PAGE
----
Don Savage Headquarters, Washington, DC (Phone: 202/358-1547


October 17, 1994

Jim Elliott Goddard Space Flight Center, Greenbelt, MD (Phone: 301/286-6256) Ray Villard Space Telescope Science Institute, Baltimore, MD (Phone: 410/338-4514) RELEASE: 94-171 HUBBLE YIELDS SECRETS OF STAR BIRTH IN THE EARLY UNIVERSE NASA's Hubble Space Telescope has provided new insights into how stars might have formed many billions of years ago in the early universe. Hubble observations of a pair of star clusters suggest a new link in the stellar evolution processes. The pair of clusters are 166,000 light-years away from Earth in the southern hemisphere constellation, Doradus, within the Large Magellanic Cloud (LMC). The clusters are unusually close together for being distinct and separate objects, according to Hubble astronomers. A preliminary assessment of the HST observation indicates that these two compact clusters contain many more massive stars than expected. "If this were also the case billions of years ago, it could have altered drastically the early history of the universe," says Dr. Nino Panagia of the Space Telescope Science Institute (STScI) in Baltimore, MD, and the European Space Agency (ESA). Panagia, R. Gilmozzi (also of STScI/ESA) and their co-investigators utilized HST's unique capabilities -- ultraviolet sensitivity, ability to see faint stars, and high resolution -- to identify three separate populations in this concentration of nearly 10,000 stars. (Previous observations with ground-based telescopes have been able to resolve less than 1,000 stars in this region.)

- more -2About 60 percent of these stars belong to the dense cluster called NGC 1850, estimated to be 50 million years old. However, Hubble found that a loose distribution of extremely hot, massive stars in a separate cluster within the same region --representing about 20 percent of the stars in the Hubble image--are only about 4 million years old. (The third group of stars observed by Hubble are simple field stars in the LMC.) The significant difference between the ages of the two clusters suggests that they are two separate star groups that lie along the same line of sight. The younger, more open cluster probably lies 200 light-years beyond the older cluster, says Panagia, because if it were in the foreground, then dust from the younger cluster would obscure stars in the older cluster. Having two well-defined star populations separated by such a small gap of space is very unusual. This juxtaposition suggests that the clusters might be linked in an evolutionary sense. The possible scenario proposed by the Hubble researchers is that an expanding "bubble" of hot gas from more than 1,000 supernova explosions in the older cluster triggered the birth of the younger cluster. The bubble expanded across space for 45 million years before plowing into a wall of cool gas and dust. The resulting shock front then caused the gas to contract and precipitate a new generation of star formation. The massive, hot stars produced by this contraction are destined to explode in a few million years, and thus create yet another expanding bubble of gas. Previously, such detailed studies of stellar population were restricted to nearby star-forming regions within the plane of our Milky Way Galaxy. However, Hubble's high-quality images enable these studies to be extended a hundred times farther into the universe, out to the distance of a neighboring galaxy. The LMC is a natural laboratory for studying the birth and evolution of stars because it lies outside the clutter of the Milky Way and its stars have few heavy elements, so their composition is believed to be more like the primordial stars that formed in the early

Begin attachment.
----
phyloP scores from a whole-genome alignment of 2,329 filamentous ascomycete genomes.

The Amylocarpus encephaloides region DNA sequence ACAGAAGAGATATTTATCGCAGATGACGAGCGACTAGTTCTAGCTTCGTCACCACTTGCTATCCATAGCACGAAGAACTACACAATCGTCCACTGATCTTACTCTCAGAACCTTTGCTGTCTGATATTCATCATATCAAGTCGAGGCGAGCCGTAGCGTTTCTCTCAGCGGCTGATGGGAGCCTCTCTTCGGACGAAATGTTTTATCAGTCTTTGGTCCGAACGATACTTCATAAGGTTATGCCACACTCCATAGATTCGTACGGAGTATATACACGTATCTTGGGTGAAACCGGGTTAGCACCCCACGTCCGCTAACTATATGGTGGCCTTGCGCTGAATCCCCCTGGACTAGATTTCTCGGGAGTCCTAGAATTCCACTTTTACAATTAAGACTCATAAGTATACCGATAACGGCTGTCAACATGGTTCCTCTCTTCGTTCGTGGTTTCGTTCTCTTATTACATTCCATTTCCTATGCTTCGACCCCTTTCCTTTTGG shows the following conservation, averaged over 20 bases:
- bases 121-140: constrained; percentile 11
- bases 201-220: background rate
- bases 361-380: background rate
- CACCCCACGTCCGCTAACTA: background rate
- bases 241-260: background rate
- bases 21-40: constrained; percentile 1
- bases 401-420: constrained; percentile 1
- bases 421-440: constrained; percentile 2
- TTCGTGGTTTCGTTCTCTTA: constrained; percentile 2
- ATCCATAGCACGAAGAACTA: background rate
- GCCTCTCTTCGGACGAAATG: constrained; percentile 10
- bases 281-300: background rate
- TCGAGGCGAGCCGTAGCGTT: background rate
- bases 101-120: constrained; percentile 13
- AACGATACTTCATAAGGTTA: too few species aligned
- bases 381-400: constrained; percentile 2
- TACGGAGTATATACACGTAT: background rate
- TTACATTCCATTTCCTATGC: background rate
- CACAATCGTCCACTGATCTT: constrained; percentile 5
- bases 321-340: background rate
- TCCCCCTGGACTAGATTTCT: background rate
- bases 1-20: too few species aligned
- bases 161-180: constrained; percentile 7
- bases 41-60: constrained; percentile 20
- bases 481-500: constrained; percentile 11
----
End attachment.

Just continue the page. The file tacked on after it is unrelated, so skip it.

universe. The findings will be published in the Nov. 1, 1994 issue of the Astrophysical Journal Letters. Co-investigators are R. Gilmozzi (STScI, Baltimore, MD and ESA), E.K. Kinney (STScI); S.P. Ewald (California Institute of Technology, Pasadena, CA), N. Panagia (STScI and ESA, and University of Catania, Italy); and M. Romaniello (University of Pisa, Italy). -more-3The Hubble Space Telescope is a project of international cooperation between NASA and the ESA. - end -

NOTE TO EDITORS: An image to illustrate this release is available by faxing to the Broadcast & Imaging Branch on 202/358-4333. The number of the color photo is 94-HC-274; the B&W photo number is 94-H-307.

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